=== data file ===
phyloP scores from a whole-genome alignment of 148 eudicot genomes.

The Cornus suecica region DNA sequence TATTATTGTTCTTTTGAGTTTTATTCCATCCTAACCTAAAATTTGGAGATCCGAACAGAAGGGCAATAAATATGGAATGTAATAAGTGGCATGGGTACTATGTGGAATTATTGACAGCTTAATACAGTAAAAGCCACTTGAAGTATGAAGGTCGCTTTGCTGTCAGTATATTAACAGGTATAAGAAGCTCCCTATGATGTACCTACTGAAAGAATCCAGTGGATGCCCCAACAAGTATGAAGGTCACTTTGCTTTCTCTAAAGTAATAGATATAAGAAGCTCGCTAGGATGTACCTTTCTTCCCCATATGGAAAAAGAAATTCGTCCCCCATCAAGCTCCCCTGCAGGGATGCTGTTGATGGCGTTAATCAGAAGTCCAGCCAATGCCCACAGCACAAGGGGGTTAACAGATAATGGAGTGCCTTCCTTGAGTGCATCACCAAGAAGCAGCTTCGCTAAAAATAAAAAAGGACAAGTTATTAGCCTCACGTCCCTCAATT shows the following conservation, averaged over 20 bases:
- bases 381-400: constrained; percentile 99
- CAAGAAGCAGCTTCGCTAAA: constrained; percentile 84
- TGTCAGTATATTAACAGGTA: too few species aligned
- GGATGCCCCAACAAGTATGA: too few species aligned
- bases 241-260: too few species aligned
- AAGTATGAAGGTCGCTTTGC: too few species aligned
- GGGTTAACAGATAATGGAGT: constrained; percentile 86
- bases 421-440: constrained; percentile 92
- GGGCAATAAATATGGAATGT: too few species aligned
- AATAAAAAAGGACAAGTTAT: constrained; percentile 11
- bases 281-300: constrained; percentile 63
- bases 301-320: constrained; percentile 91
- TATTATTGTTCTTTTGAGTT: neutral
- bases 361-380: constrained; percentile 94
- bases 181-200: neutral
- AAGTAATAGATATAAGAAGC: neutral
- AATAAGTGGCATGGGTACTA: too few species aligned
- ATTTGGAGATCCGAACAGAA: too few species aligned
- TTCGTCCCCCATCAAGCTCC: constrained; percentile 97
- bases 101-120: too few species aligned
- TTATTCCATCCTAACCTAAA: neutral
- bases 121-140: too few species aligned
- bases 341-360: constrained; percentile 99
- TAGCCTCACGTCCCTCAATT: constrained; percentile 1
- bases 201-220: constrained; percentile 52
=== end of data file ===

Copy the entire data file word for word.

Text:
phyloP scores from a whole-genome alignment of 148 eudicot genomes.

The Cornus suecica region DNA sequence TATTATTGTTCTTTTGAGTTTTATTCCATCCTAACCTAAAATTTGGAGATCCGAACAGAAGGGCAATAAATATGGAATGTAATAAGTGGCATGGGTACTATGTGGAATTATTGACAGCTTAATACAGTAAAAGCCACTTGAAGTATGAAGGTCGCTTTGCTGTCAGTATATTAACAGGTATAAGAAGCTCCCTATGATGTACCTACTGAAAGAATCCAGTGGATGCCCCAACAAGTATGAAGGTCACTTTGCTTTCTCTAAAGTAATAGATATAAGAAGCTCGCTAGGATGTACCTTTCTTCCCCATATGGAAAAAGAAATTCGTCCCCCATCAAGCTCCCCTGCAGGGATGCTGTTGATGGCGTTAATCAGAAGTCCAGCCAATGCCCACAGCACAAGGGGGTTAACAGATAATGGAGTGCCTTCCTTGAGTGCATCACCAAGAAGCAGCTTCGCTAAAAATAAAAAAGGACAAGTTATTAGCCTCACGTCCCTCAATT shows the following conservation, averaged over 20 bases:
- bases 381-400: constrained; percentile 99
- CAAGAAGCAGCTTCGCTAAA: constrained; percentile 84
- TGTCAGTATATTAACAGGTA: too few species aligned
- GGATGCCCCAACAAGTATGA: too few species aligned
- bases 241-260: too few species aligned
- AAGTATGAAGGTCGCTTTGC: too few species aligned
- GGGTTAACAGATAATGGAGT: constrained; percentile 86
- bases 421-440: constrained; percentile 92
- GGGCAATAAATATGGAATGT: too few species aligned
- AATAAAAAAGGACAAGTTAT: constrained; percentile 11
- bases 281-300: constrained; percentile 63
- bases 301-320: constrained; percentile 91
- TATTATTGTTCTTTTGAGTT: neutral
- bases 361-380: constrained; percentile 94
- bases 181-200: neutral
- AAGTAATAGATATAAGAAGC: neutral
- AATAAGTGGCATGGGTACTA: too few species aligned
- ATTTGGAGATCCGAACAGAA: too few species aligned
- TTCGTCCCCCATCAAGCTCC: constrained; percentile 97
- bases 101-120: too few species aligned
- TTATTCCATCCTAACCTAAA: neutral
- bases 121-140: too few species aligned
- bases 341-360: constrained; percentile 99
- TAGCCTCACGTCCCTCAATT: constrained; percentile 1
- bases 201-220: constrained; percentile 52